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Red Hat Reclamation

If you ever visited Oahu, I’m sure you’ve ventured into the long line wrapping around the outside of Leonard’s Bakery, home of the delicious and addicting malassada, a Portuguese donut filled with creams like haupia to give it that Hawaiian flavor. These things are incredible. Impossible to eat just one. Leonard’s also sells really well-fitting trucker hats, a relative bargain bonus at only $13 per hat.

On a recent trip to Honolulu, they were sold out of these hats. Well, except for the all-red ones. There were a dozen of those, stacked high and collecting dust. Hawaii hasn’t voted for a Republican since Reagan, and doesn’t seem likely any time soon. The state is solid blue, and Democratic voters are still not comfortable wearing a red hat, possibly the strongest most recent symbol of divisiveness and hate — a tamed millennial version of the swastika or confederate flag. 

His red hat that defined so much of his ideology of racism and xenophobia now is just a red hat again. It’s up to us to reclaim the red hat as ours.

In Ventura, California, as part of the local park district there, visitors can take part in inexpensive sailing lessons over subsequent Sundays throughout the year. The first class offered gets you into a 14’ sailboat with a center board keel and detachable tiller. In only a month, you’ll know the basics of sailing, knot tying, and wind direction. They also sell blue and red trucker sailing hats with their name on it: Leo Robbins Sailing Center. They are really wonderful, well-made hats at $20 per hat. The only problem is, like at Leonard’s, no one wants the red hats because they don’t want to be confused with the MAGA crowd, understandably.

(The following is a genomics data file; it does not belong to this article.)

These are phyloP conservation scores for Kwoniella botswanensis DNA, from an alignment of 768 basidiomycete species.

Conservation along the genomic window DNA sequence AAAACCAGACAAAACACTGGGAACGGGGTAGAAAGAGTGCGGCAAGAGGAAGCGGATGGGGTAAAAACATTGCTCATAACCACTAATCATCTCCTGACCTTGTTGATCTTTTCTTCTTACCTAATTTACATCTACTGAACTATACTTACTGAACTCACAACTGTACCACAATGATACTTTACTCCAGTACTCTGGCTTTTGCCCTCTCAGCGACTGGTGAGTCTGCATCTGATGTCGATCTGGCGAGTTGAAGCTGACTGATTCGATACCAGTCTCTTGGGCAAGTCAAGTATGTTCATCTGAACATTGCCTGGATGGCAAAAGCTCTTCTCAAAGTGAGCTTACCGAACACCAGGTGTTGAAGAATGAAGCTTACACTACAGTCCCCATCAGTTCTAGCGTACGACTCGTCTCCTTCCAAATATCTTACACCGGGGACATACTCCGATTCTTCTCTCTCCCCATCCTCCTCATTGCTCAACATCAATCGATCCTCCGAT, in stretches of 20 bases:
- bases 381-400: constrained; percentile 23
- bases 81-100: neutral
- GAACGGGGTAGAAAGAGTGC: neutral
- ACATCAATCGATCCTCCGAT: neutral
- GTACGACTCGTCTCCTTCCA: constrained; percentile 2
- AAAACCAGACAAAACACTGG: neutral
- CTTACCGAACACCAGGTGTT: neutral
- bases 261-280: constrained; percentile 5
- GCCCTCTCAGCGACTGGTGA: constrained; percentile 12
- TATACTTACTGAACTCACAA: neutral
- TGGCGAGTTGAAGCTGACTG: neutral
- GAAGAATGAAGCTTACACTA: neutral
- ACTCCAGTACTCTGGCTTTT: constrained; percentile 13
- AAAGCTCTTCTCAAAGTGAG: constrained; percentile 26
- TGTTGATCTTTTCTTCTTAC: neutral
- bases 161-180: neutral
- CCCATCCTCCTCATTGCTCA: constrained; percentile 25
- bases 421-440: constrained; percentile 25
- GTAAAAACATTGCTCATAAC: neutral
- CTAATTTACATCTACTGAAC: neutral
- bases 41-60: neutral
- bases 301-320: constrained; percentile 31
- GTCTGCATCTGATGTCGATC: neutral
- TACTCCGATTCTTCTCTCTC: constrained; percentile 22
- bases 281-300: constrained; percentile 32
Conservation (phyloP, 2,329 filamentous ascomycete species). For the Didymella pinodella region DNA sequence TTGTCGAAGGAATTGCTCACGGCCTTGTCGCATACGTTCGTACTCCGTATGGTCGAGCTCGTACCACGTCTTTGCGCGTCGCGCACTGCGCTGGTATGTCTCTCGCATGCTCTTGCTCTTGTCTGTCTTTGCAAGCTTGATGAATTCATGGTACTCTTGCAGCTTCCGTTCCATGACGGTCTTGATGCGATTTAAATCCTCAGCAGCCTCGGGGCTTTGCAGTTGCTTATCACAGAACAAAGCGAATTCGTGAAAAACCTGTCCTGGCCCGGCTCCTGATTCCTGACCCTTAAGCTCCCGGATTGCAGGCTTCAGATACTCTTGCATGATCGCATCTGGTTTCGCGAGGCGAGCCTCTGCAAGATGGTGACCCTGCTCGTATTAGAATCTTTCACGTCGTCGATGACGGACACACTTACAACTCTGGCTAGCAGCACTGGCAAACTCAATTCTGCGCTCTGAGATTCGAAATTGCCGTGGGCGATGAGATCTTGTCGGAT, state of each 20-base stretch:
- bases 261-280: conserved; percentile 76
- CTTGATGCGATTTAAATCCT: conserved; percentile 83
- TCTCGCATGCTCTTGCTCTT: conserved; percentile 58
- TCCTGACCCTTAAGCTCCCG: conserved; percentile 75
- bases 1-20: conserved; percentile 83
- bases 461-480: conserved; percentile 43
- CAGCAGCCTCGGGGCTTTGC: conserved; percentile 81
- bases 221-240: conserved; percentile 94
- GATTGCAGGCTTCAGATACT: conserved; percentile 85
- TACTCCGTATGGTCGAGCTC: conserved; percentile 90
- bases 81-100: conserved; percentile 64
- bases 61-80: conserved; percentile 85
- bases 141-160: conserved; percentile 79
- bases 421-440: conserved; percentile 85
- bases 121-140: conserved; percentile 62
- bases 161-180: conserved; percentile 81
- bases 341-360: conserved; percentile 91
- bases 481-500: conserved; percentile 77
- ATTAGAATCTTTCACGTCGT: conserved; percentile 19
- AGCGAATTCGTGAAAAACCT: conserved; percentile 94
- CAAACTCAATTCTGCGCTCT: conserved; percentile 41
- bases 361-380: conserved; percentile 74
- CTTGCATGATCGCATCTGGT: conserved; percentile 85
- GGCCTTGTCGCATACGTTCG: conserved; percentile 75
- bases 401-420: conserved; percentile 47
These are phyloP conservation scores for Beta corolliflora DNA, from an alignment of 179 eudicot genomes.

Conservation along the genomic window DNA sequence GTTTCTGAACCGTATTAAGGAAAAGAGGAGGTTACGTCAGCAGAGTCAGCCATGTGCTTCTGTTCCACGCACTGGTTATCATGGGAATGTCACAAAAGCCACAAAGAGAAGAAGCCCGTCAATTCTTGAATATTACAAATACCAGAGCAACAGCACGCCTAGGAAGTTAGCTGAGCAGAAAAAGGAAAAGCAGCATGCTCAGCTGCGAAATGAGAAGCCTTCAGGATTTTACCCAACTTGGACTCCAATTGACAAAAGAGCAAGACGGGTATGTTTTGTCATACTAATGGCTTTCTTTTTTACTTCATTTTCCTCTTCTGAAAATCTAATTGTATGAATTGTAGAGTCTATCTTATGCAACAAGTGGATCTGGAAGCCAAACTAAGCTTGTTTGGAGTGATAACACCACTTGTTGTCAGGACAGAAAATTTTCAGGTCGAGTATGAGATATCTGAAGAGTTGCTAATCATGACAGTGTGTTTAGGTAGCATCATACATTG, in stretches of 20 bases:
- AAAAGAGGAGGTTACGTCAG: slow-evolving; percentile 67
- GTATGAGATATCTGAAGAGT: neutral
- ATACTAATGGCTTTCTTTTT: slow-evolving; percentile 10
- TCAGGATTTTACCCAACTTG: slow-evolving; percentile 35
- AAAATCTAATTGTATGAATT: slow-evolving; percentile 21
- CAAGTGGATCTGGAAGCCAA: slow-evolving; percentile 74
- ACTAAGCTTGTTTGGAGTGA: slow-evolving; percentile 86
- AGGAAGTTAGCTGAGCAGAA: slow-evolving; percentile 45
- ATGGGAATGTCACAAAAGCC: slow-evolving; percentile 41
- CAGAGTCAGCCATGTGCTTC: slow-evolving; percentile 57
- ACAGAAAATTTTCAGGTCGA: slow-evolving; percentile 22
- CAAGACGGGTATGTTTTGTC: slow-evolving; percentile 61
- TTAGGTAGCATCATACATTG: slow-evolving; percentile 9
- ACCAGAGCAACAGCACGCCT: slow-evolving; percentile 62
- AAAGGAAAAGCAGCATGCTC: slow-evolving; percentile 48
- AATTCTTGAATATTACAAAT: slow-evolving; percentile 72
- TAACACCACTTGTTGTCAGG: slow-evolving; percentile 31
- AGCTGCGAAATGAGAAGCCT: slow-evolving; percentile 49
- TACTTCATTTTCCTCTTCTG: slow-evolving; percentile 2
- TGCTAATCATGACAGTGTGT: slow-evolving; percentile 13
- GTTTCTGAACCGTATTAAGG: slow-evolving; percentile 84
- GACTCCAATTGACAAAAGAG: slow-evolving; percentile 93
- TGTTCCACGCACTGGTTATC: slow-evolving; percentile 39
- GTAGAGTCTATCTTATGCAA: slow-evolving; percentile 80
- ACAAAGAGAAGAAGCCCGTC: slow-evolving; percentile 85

Two years ago at the height of Trumpism in America, teachers around the country were striking for fair wages, smaller class sizes, more teacher support, amongst other necessities. In Los Angeles, thousands of union teachers marched on downtown LA, all wearing union red...shirts, scarves, and flags. What was missing was wearing red hats without worry. One union teacher said: “I had my whole strike outfit on, red shirt, red jacket, red hat... and I looked in the mirror and saw that red hat, and just couldn’t.” MAGA emblazoned hats were just too much then, and now. 

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And here’s where I offer a reprieve. 

Trumpism is done. He lost the election. Because of black folks in Detroit, Philadelphia, Milwaukee and Atlanta, and indigenous folks in Phoenix (a big tip of the red hat to both of these groups), the man with the red hat is no longer our leader, thankfully. His red hat that defined so much of his ideology of racism and xenophobia now is just a hat again. It’s up to us to reclaim the red hat as ours. We must own it, redefine it. Maybe the red hat can now be a symbol of irony. 

I picture our children — elementary through college students — wearing those red hats backwards, or sideways, in defiance and in irony, knowing that only a generation before angry racist white folks who had recently climbed out from under their rocks wore it with bigoted pride and a strange anti-rebellion.

And now that those foaming-at-the-mouth Alex Jones fans have to shuffle their feet in defeat back to their deplorable dens of despair, it’s time for all of us — decent folks — to reclaim an otherwise innocent and harmless piece of attire.

We’ll see each other in the streets in our cocked MAGA hats and we’ll share a glance and a smile, knowing that the other is in on the big joke, that the past won’t be repeated, that the good guys (well, better guys) won. 

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Next up, we’ll reclaim Harley Davidsons and pick-up trucks, but first things first. 

Brian Wright